Sei Shonagon’s Pillow Book, written by a court gentlewoman in 10th century Japan, is thoroughly enjoyable. It’s the kind of book best read in small bits and pieces, kind of like a diary, although it isn’t one, exactly. In fact, although I didn’t choose to do this, you could take a hint from the book’s title and read a little bit of it as you hit the pillow every night. The introduction to my edition explains that the meaning of the book’s title is uncertain, but that we can possibly imagine Sei Shonagon:
taking away her pile of paper to keep by her pillow and write, in the form of private jottings and as if purely for her own entertainment, a work that would redound to the credit of Teishi’s court — a work conveying the brilliant wit, exquisite taste and sheer ‘delightfulness’ for which that court had become known and which Sei Shonagon was felt to epitomize.
The book is made up of small sections, some of them as short as one line and the longest ones reaching to 10 or 15 pages. Many of the entries are lists; Sei Shonagon will list, for example, “Things that make you feel nostalgic,” or “Occasions that induce half-heartedness” (including “Preparations for something still far in the future”) or “Things people despise” (including “People who have a reputation for being exceptionally good-natured”). She will also list interesting place names or the names of flowers that sound good in poetry or names that are significant for one reason or another.
Other sections tell stories, many of them having to do with love intrigues and flirtation and cultured conversation. There are many stories about men visiting their lovers at night and women waiting for the note that is sure to come after such a visit. Sei Shonagon also writes about visits the court members make to one another and about court ceremonies and religious festivals.
An element of almost all these stories is poetry, which plays a surprisingly important role in Japanese court culture. Again and again, Sei Shonagon tells stories about receiving letters with poetic allusions to which she must respond with a clever reference of her own, or stories about challenges to produce a poem on the spot, a challenge she must live up to, as she has a reputation for her quick wit. There was a body of poetry that everyone — or at least everyone who hoped to succeed at court — had memorized, and which formed the basis of a whole system of communication. You were expected to write poetry as well. To write a bad poem was a deeply embarrassing thing, as was the failure to write one at all when one was expected of you. To write a clever or beautiful poem could greatly increase your reputation and earn you respect.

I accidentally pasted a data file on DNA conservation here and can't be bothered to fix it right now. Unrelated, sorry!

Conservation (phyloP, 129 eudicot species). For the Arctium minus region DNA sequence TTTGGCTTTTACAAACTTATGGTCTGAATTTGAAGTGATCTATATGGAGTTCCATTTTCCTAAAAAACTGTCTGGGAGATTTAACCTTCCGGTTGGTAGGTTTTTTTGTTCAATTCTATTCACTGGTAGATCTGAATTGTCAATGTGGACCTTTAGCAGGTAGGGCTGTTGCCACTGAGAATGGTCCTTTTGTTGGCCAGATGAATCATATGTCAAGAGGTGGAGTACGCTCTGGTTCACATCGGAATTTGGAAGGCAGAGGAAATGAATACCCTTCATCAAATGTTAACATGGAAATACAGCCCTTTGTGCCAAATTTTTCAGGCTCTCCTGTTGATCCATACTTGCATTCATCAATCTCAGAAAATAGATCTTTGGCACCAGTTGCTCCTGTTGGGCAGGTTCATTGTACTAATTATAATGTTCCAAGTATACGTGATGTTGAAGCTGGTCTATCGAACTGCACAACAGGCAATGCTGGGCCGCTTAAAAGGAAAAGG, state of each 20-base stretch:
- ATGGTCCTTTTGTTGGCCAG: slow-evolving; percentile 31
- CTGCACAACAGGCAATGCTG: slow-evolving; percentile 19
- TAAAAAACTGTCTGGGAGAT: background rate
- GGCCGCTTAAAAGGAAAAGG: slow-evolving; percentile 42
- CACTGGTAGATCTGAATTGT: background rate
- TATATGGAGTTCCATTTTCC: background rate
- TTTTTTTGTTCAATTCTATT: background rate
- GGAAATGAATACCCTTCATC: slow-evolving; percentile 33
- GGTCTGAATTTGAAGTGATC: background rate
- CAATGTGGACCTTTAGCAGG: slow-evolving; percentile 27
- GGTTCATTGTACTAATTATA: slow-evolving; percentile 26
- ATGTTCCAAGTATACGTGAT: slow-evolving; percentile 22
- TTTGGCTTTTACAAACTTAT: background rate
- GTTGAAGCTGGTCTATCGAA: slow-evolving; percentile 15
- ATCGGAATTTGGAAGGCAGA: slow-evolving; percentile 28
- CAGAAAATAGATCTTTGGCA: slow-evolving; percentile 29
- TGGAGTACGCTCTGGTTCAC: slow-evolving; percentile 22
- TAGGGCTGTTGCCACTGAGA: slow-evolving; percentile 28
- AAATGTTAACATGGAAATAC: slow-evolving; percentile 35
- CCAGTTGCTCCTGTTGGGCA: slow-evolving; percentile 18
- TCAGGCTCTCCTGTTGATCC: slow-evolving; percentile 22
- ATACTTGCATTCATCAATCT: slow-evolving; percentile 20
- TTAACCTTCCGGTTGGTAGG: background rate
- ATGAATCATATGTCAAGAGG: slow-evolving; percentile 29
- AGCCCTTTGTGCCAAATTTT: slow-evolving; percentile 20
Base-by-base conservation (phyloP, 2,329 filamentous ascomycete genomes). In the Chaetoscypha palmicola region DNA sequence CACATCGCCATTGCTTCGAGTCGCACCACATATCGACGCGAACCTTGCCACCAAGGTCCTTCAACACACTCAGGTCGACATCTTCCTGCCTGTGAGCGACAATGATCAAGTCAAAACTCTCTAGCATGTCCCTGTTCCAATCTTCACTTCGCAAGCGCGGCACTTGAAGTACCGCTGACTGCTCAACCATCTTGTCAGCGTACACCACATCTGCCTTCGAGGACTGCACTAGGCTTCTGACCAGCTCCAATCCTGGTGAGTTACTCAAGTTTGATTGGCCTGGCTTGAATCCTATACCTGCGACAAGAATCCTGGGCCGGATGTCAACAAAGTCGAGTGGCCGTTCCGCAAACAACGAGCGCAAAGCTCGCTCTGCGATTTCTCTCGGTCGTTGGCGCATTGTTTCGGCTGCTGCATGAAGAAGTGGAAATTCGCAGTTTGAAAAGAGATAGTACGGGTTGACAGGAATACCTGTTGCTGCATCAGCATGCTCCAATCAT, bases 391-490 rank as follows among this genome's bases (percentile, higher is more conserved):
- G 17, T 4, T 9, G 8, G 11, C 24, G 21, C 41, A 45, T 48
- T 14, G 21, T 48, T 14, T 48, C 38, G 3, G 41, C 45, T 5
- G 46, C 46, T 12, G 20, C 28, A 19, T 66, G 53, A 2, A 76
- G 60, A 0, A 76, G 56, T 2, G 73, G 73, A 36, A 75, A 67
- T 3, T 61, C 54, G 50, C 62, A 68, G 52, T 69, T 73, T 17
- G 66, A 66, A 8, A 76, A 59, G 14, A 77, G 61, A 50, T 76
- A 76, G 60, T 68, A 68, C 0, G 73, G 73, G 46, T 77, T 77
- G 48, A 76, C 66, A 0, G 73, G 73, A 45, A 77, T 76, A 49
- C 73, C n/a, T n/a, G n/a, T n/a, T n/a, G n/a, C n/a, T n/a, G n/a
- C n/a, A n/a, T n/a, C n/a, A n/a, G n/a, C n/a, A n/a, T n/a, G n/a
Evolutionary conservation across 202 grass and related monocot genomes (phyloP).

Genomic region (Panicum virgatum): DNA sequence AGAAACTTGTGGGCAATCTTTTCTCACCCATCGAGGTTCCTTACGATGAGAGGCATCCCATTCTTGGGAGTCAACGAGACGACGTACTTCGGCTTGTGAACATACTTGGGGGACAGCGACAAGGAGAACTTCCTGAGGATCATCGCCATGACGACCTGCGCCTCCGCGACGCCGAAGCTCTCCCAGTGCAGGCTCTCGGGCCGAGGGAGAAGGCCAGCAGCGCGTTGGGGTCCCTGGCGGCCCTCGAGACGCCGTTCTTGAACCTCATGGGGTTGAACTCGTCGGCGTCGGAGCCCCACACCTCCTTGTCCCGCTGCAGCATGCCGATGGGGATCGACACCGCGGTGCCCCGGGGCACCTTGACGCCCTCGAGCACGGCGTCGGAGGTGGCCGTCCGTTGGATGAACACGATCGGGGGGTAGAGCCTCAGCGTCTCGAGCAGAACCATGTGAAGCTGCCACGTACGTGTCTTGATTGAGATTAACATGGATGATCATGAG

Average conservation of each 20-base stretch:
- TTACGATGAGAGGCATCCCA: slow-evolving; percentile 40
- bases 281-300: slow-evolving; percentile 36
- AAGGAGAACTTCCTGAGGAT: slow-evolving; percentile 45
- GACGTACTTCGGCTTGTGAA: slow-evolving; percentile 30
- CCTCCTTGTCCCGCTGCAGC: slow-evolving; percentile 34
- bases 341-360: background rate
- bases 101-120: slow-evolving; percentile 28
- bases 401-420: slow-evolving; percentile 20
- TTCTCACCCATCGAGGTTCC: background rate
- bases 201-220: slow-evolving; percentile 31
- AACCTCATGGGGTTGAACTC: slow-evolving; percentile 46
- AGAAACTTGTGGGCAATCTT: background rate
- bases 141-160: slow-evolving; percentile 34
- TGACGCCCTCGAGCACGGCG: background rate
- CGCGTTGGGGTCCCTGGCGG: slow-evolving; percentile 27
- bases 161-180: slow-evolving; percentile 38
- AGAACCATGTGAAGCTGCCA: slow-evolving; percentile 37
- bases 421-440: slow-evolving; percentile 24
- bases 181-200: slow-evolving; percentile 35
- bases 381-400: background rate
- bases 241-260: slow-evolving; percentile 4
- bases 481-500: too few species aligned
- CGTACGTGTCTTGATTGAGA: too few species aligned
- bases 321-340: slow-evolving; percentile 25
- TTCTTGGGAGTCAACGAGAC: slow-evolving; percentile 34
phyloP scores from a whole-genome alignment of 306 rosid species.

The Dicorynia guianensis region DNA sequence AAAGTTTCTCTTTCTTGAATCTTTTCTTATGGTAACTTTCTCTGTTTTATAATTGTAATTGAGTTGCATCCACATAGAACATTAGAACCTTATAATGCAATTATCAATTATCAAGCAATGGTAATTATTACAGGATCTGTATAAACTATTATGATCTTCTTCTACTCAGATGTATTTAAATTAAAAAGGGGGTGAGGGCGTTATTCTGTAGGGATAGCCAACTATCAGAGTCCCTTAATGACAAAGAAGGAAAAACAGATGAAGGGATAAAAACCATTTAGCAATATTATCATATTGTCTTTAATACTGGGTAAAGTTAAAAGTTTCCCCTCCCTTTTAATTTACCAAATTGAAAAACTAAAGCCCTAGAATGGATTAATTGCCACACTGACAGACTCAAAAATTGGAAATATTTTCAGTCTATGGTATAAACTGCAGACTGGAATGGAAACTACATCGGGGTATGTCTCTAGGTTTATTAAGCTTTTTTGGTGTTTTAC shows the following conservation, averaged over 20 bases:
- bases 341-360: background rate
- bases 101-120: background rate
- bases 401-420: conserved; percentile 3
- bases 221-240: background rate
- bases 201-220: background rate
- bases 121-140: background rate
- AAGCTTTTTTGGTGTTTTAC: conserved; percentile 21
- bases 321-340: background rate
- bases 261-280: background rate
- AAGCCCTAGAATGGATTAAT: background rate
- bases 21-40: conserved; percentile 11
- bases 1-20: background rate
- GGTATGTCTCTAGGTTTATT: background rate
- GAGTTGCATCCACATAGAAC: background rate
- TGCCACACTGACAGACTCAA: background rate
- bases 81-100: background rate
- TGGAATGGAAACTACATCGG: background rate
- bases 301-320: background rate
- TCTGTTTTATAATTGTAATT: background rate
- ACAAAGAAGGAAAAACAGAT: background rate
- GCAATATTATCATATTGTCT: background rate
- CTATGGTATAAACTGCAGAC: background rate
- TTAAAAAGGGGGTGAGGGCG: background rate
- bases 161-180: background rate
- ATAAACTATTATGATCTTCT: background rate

The Pillow Book is fascinating for the glimpse it provides into a culture radically different from our own, and it’s also a pleasure to read for the sake of Sei Shonagon’s personality, which shines through every page. She is an astute observer of the world and the people around her, and she never spares judgment, telling her stories and writing up her lists with a forthright, honest, and often funny voice. One of the most famous passages from the book (it’s excerpted in my Art of the Personal Essay anthology) is a list of “Infuriating things,” and here’s a taste of it:
A guest who arrives when you have something urgent to do and stays talking for ages. If it’s someone you don’t have much respect for, you can simply send them away and tell them to come back later, but if it’s a person with whom you feel you must stand on ceremony, it’s an infuriating situation….
A very ordinary person, who beams inanely as she prattles on and on….
It’s also quite disgusting to witness men getting noisy and boisterous in their cups, groping round inside their mouth with a finger or wiping their whiskers if they have them, and forcing the saké cup on others. “Go on, have another!” they’ll cry, and they wriggle and squirm and wag their heads, and pull down the corners of their mouths in a grimace, and generally perform just like a child singing “Going to See the Governor.” I’ve seen even truly great men behave in this way, and I must say I find it most offputting.
I also really hate the way some people go about envying others, bemoaning their own lot in life, demanding to be let in on every trivial little thing, being venomous about someone who won’t tell them what they want to know, and passing on their own dramatized version of some snippet of rumour they’ve heard, while making out that they knew it all along.
A baby who cries when you’re trying to hear something. A flock of crows clamouring raucously, all flying around chaotically with noisily flapping wings. A dog that discovers a clandestine lover as he comes creeping in, and barks.
A man you’ve had to conceal in some unsatisfactory hiding place, who then begins to snore. Or, a man comes in on a secret visit wearing a particularly tall lacquered cap, and of course as he scuttles in hastily he manages to knock it against something with a loud bump ….
And I could go on … it occurs to me that this book would make an excellent source of memes. Perhaps we should start an “infuriating things” meme? Or how about “splendid things” or “things later regretted” or “times when someone’s presence produces foolish excitement” or “endearingly lovely things”?
Sei Shonagon is someone who becomes a companion as you read her thoughts and stories; I’m sorry to have finished this book and will miss her.